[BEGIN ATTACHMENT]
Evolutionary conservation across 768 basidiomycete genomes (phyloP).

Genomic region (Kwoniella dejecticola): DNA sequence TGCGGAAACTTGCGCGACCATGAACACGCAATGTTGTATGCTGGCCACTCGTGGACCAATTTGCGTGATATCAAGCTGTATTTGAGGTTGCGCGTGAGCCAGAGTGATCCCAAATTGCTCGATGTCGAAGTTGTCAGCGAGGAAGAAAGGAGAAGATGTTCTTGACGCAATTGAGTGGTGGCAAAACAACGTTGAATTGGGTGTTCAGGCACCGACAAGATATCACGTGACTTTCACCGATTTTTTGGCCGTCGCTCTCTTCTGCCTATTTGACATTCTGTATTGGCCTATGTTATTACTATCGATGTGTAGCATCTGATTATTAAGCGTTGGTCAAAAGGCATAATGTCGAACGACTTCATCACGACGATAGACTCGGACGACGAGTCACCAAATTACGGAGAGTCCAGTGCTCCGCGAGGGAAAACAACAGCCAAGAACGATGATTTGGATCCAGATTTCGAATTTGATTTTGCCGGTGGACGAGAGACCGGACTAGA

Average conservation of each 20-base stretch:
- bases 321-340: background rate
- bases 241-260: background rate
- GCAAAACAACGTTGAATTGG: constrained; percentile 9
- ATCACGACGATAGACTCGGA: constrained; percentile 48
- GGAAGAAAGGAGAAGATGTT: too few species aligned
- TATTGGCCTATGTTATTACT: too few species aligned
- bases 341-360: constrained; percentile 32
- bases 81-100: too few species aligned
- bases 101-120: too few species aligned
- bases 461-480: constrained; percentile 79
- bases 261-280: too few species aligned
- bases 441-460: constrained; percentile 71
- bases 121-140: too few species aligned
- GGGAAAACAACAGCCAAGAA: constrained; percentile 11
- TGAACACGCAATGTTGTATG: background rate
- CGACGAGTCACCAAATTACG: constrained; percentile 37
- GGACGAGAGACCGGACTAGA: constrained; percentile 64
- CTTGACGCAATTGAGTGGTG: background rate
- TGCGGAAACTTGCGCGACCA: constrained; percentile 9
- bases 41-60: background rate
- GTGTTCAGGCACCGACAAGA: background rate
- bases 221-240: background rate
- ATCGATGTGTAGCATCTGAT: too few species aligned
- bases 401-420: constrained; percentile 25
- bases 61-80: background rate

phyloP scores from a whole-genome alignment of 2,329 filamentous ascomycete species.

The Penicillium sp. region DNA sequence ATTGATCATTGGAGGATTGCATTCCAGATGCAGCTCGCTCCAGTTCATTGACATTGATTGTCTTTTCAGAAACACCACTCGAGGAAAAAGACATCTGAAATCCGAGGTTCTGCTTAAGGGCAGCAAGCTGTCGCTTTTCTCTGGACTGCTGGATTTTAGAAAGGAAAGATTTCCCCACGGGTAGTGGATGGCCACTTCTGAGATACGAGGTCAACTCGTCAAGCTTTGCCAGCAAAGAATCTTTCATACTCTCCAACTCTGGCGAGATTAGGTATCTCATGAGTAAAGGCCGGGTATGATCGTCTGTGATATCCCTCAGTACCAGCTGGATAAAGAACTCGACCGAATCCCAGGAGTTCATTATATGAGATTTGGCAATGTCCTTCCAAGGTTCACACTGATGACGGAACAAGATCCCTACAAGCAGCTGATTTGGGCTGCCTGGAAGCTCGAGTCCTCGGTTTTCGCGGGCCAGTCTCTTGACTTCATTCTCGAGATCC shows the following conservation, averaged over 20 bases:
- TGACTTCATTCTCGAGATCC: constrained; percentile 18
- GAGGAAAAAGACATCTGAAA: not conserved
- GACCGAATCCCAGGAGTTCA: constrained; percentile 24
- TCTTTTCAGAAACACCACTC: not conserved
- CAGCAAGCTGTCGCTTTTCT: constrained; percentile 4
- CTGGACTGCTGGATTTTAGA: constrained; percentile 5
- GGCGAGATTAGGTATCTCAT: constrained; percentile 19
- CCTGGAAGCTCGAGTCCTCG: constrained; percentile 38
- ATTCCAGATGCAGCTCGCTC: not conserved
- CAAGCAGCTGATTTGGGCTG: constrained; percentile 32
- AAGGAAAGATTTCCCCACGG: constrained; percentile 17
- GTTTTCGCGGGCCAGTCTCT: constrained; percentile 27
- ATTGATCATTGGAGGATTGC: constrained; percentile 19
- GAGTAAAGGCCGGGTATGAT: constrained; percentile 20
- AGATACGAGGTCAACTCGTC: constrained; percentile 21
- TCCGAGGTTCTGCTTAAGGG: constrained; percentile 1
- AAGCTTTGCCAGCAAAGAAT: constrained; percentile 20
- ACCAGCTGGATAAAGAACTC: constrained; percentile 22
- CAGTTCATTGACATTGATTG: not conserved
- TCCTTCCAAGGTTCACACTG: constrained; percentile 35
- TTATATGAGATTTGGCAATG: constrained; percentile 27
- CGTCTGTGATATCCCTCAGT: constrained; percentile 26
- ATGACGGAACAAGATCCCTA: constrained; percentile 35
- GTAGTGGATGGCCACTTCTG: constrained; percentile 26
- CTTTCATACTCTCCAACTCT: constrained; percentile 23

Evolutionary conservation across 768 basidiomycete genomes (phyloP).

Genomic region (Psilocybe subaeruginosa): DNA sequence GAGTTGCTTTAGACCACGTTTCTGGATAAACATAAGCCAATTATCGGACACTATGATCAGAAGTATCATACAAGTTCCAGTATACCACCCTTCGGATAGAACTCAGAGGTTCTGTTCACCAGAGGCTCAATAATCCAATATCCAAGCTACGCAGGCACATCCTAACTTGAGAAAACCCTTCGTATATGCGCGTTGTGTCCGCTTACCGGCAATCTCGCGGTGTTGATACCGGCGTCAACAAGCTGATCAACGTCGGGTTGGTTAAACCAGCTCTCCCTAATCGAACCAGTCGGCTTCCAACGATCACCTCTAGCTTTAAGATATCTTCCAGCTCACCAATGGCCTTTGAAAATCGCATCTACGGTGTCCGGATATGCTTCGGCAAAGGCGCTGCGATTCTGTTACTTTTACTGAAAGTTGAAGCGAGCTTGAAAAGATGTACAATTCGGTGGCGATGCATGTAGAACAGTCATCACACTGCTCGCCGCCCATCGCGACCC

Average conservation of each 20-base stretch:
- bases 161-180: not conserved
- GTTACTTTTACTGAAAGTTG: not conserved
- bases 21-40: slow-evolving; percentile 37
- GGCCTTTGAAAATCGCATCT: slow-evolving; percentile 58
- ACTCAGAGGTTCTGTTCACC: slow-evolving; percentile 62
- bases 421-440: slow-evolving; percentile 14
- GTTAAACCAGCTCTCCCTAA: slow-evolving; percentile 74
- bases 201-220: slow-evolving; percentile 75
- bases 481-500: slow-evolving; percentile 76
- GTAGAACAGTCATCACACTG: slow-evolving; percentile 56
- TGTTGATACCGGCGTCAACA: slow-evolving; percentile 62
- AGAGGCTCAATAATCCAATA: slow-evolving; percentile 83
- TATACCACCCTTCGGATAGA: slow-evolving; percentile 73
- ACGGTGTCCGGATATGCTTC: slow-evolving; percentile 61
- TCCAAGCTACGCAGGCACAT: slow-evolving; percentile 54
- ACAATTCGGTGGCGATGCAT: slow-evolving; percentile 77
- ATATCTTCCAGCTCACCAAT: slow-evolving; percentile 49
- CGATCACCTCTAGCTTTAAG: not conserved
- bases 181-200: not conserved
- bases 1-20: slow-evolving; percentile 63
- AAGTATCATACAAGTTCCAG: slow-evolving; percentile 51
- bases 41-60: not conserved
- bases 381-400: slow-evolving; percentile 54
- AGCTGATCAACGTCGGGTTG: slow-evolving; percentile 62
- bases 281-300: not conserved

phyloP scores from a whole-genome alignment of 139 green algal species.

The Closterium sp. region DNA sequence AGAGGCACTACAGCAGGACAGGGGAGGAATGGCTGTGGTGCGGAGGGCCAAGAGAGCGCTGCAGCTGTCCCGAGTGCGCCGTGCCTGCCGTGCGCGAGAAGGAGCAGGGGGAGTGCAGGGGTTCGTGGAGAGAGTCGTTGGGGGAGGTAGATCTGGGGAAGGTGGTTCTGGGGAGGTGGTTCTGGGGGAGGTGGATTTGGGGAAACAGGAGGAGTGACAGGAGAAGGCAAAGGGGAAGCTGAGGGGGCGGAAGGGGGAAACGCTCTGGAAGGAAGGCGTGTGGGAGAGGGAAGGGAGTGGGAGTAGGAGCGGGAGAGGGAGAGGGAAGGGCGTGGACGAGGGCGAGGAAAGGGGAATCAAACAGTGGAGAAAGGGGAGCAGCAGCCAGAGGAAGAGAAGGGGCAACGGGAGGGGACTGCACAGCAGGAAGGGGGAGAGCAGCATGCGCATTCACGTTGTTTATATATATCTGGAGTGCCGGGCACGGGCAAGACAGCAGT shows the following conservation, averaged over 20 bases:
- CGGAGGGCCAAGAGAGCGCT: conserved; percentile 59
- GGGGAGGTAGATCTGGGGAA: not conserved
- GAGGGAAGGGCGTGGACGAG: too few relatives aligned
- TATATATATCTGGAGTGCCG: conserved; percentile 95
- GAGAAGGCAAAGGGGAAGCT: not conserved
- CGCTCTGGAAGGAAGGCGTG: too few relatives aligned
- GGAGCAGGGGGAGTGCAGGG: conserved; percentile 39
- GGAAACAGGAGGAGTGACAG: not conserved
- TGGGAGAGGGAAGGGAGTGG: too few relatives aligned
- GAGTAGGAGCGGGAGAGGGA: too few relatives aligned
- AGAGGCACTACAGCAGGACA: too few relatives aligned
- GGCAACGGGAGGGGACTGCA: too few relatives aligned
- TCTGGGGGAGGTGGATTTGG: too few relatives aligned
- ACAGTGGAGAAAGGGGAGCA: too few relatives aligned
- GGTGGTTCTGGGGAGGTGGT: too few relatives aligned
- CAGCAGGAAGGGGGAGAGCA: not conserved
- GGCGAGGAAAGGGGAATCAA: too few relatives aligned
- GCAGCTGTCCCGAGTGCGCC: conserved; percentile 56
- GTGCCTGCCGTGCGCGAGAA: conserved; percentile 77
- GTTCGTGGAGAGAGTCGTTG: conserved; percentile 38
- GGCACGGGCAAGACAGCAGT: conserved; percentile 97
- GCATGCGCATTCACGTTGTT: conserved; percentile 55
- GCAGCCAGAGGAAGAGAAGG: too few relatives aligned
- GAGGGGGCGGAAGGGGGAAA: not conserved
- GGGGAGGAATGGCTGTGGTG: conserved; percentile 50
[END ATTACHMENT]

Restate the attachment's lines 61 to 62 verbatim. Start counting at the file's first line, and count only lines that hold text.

- bases 21-40: slow-evolving; percentile 37
- GGCCTTTGAAAATCGCATCT: slow-evolving; percentile 58